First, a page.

Book Image

React Application Architecture for Production

By : Alan Alickovic
Book Image

React Application Architecture for Production

By: Alan Alickovic

Overview of this book

Building large-scale applications in production can be overwhelming with the amount of tooling choices and lack of cohesive resources. To address these challenges, this hands-on guide covers best practices and web application development examples to help you build enterprise-ready applications with React in no time. Throughout the book, you’ll work through a real-life practical example that demonstrates all the concepts covered. You’ll learn to build modern frontend applications—built from scratch and ready for production. Starting with an overview of the React ecosystem, the book will guide you in identifying the tools available to solve complex development challenges. You’ll then advance to building APIs, components, and pages to form a complete frontend app. The book will also share best practices for testing, securing, and packaging your app in a structured way before finally deploying your app with scalability in mind. By the end of the book, you’ll be able to efficiently build production-ready applications by following industry practices and expert tips.
Table of Contents (13 chapters)

Pre-committing checks setup overview

Having static code analysis tools such as TypeScript, ESLint, and Prettier is great; we have configured them and can run individual scripts whenever we make some changes to ensure everything is in the best order.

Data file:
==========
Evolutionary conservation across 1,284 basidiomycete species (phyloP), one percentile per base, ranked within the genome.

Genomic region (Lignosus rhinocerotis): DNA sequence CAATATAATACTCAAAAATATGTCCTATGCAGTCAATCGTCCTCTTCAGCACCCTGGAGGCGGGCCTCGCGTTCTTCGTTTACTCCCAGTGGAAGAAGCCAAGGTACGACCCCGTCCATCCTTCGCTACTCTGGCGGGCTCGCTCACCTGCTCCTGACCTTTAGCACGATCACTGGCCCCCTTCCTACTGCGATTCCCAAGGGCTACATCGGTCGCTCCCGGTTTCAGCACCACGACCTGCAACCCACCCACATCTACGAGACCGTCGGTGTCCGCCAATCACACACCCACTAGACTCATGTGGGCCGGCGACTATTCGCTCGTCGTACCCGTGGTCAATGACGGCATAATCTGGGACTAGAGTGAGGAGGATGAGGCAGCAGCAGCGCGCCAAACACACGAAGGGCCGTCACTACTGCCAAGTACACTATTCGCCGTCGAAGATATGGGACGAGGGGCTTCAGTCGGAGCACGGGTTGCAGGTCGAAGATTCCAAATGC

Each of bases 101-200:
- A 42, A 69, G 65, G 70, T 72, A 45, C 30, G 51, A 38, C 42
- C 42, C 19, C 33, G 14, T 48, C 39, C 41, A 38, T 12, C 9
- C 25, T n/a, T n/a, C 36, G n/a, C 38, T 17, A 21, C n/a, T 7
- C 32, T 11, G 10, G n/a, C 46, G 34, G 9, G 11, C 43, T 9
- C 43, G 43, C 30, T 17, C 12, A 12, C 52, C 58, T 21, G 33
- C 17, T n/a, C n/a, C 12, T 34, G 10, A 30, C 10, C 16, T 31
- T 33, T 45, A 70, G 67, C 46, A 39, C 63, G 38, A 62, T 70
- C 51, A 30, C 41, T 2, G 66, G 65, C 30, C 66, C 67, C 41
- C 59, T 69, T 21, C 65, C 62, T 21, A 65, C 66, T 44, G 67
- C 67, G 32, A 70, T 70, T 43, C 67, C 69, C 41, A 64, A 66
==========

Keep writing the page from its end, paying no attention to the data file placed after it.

However, there are some drawbacks. Developers can forget to run all checks before committing to the repo, which can still bring problematic and inconsistent code to production.

Fortunately, there is a solution that can fix this problem: whenever we try to commit to the repository, we want to run all checks in an automated way.

This is the flow we want to have:

Figure 2.1 – Pre-commit code checking diagram

Figure 2.1 – Pre-commit code checking diagram

As we can see, whenever we attempt to commit to the repository, the git pre-commit hook will run and execute the scripts that will do the checking. If all the checks pass, the changes will be committed to the repository; otherwise, we will have to fix the issues and try again.

To enable this flow, we will use husky and lint-staged:

  • husky is a tool that allows us to run git hooks. We want to run the pre-commit hook to run the checks before committing our changes.
  • lint-staged is a tool that allows us to run those checks only on files that are in the staging area of Git. This improves the speed of code checking since doing that on the entire code base might be too slow.

We already have these tools installed and configured, but if we didn’t, they could be installed using the following command:

npm install –-save-dev husky lint-staged

Then, we would need to enable Git hooks:

npx husky install

Then, we would need to create the pre-commit hook:

npx husky add .husky/pre-commit "npx lint-staged"

The Husky pre-commit hook will run lint-staged. Then, we would need to define what commands lint-staged should run inside the lint-staged.config.js file:

module.exports = {
  '*.{ts,tsx}': [
    'npm run lint',
    "bash -c 'npm run types:check'",
    'npm run format:check',

If we try to commit code that contains any violations, it will fail and stop us from committing the changes.

Now that we covered most of our setup, let’s look at the structure of our project.